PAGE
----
Thanks for writing.
You question the numerical phenomena found in the opening words of the
Bible, suggesting that they may be fairly commonplace among the Hebrew
Let me admit immediately that the number found associated with every
Hebrew or Greek word (its 'characteristic value') cannot be regarded as
'random' in the generally-accepted sense. Yet one's first reaction is to
regard it as an object of pure chance: in respect of the OT, something
which sprang into being with the introduction of alphabetic numeration
c.200 BC - a piece of uninformative flotsam. A close examination of the
7 Hebrew words of Genesis 1:1, of course, suggests otherwise. The
geometrical and symbolic implications in particular present us with what
can be fairly described as a 'standing miracle'. While its echoes extend
into the next verse, they appear to go no further. It is not until we
come to Genesis 8:14 (which closes the Flood narrative) that we again
meet a verse having the same value as Genesis 1:1, and possessing many
other interesting associations with it.
For all I know, the value of every word is significant. However, God has
given each of us the ability to appreciate only the 2- and 3-D features
displayed in these verses. In respect of these, we are certainly not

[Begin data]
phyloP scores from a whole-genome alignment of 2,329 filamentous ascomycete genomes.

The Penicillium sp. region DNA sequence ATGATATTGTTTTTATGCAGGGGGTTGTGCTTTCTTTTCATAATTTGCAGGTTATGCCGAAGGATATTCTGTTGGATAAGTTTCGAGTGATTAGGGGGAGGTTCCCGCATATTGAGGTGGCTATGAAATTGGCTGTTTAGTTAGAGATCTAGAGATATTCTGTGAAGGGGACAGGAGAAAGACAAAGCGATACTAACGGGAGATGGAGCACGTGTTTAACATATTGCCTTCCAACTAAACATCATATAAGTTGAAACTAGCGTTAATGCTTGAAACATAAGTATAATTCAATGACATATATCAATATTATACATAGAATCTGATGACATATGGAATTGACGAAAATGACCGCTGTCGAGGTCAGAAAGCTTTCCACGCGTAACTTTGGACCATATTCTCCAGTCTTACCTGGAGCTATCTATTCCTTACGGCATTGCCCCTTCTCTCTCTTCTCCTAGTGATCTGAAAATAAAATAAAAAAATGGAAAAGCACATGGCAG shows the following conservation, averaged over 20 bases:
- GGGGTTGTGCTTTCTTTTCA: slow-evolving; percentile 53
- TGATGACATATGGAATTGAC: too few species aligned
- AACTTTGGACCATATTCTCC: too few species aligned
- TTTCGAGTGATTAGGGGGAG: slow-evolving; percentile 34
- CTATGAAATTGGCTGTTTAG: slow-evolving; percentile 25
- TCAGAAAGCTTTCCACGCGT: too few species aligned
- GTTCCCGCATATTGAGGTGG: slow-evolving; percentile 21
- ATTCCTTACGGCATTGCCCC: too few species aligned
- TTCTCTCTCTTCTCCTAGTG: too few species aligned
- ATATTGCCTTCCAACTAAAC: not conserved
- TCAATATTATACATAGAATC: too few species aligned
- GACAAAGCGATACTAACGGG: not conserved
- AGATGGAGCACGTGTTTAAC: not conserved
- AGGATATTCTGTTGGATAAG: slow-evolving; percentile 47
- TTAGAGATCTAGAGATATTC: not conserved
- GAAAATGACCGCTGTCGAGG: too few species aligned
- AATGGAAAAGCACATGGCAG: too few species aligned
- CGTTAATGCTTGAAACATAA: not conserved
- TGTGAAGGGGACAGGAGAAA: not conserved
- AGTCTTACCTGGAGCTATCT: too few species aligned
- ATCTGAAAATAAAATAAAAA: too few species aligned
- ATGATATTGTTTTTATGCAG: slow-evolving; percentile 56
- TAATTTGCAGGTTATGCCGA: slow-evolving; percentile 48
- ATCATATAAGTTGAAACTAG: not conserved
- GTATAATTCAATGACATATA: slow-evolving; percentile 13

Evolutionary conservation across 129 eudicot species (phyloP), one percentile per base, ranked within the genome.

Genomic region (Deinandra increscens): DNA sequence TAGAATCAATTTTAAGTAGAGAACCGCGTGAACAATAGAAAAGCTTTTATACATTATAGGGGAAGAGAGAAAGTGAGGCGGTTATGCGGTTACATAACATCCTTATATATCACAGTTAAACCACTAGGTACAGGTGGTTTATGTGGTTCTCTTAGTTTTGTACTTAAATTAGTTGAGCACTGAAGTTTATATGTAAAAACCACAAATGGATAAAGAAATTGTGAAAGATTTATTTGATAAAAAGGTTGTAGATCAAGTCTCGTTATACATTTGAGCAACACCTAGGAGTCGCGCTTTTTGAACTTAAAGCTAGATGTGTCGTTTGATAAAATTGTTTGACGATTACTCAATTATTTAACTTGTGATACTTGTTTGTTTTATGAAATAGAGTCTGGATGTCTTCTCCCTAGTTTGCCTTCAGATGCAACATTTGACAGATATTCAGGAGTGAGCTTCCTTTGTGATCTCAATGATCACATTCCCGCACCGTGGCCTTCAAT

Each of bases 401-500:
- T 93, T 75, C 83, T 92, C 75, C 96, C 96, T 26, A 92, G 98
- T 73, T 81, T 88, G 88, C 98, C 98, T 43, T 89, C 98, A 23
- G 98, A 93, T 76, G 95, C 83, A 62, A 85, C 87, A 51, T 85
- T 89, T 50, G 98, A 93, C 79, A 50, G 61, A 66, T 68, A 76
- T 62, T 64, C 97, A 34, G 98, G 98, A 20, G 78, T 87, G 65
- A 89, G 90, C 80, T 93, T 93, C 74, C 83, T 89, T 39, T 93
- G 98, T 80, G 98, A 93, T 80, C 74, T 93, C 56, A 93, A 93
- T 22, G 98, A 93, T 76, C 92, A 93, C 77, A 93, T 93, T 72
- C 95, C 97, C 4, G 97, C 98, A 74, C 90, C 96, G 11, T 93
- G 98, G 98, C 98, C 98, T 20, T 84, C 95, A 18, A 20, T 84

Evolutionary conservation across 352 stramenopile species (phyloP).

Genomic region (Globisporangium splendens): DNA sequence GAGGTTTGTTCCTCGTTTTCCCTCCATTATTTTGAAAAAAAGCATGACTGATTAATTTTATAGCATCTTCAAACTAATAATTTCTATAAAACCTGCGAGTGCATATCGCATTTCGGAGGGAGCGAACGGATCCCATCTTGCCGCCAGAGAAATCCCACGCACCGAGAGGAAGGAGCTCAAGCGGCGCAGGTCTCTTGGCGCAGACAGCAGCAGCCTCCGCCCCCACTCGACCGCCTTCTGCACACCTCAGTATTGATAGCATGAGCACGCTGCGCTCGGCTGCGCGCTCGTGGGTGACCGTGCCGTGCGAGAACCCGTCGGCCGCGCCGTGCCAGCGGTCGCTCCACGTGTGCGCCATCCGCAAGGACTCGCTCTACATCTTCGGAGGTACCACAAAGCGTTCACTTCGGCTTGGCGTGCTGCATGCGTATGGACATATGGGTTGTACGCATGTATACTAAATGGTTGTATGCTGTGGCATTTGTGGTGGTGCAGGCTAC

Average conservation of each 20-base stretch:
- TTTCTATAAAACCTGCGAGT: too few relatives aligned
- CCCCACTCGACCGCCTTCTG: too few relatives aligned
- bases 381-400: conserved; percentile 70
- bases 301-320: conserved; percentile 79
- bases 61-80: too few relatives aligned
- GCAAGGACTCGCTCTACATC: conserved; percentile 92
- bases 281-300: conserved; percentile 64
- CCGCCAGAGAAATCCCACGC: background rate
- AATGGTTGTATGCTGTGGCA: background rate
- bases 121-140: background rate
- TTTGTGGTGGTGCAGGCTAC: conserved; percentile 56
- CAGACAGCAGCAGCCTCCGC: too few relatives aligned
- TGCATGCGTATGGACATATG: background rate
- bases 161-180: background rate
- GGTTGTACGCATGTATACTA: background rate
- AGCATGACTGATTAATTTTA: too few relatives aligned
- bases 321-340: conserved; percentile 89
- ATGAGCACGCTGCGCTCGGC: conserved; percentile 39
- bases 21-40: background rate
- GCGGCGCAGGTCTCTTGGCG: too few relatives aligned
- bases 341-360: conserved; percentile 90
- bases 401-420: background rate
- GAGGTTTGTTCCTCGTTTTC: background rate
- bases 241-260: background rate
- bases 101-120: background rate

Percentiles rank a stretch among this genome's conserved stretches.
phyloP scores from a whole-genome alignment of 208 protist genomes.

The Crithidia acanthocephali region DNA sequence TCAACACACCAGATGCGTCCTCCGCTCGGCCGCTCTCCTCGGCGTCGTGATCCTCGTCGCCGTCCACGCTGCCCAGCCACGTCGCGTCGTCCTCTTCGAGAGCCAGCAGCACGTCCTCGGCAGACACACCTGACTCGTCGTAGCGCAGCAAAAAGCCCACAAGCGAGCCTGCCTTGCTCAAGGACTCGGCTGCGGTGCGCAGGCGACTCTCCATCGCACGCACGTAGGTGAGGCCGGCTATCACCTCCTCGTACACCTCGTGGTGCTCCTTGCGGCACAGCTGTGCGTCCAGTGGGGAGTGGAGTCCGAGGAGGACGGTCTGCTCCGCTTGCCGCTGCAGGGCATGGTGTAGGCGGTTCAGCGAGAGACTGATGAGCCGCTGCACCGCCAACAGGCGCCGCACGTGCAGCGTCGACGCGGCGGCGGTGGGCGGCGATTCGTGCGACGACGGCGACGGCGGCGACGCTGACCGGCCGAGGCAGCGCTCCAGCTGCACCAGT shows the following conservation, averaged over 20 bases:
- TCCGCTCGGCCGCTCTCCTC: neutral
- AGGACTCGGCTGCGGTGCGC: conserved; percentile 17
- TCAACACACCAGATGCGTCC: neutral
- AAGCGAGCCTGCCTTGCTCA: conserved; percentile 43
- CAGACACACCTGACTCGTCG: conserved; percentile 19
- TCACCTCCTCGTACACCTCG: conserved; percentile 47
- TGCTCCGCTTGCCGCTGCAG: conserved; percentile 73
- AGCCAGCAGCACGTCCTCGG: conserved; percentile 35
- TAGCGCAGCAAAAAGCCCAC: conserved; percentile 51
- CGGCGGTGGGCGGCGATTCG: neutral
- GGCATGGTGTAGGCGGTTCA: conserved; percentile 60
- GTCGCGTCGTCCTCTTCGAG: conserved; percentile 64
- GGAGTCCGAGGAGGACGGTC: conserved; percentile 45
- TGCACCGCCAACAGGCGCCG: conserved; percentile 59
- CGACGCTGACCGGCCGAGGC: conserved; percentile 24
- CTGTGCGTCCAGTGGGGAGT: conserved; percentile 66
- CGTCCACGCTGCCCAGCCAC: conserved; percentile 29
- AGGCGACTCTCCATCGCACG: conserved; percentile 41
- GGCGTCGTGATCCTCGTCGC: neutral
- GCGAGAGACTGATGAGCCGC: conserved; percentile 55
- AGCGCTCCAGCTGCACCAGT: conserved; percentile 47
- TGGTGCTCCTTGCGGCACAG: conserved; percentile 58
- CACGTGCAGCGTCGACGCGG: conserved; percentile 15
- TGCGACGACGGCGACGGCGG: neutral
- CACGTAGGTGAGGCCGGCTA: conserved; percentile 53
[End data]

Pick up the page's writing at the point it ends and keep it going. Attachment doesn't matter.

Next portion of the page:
'peering through a glass darkly'!
After many years of study, I can affirm that such matters are not
Vernon Jenkins MSc
[musician, mining engineer, and formerly Senior Lecturer in Maths and
Computing, the Polytechnic of Wales (now the University of Glamorgan)]
Quoting my note to Glenn Moton, David Campbell wrote:
> >Hi Glenn,
> >My apologies for not responding earlier. I have been rather busy
> >assembling a further module for my personal website entitled 'Inner
> >Conviction'. This demonstrates further remarkable features of the
> >opening words of the Hebrew Scriptures - in particular, the numerical
> >interdependence of its words. The analysis enables us to get a handle on
> >the extreme odds against such a structure arising by chance.
> One thing that will be important with this is to demonstrate that this is
> unusual for Hebrew. I do not know the patterns of the language, but
> obviously if most Hebrew sentences have numerical patterns, then the
> presence of such patterns in Gen. 1:1 is not as surprising.
> David C.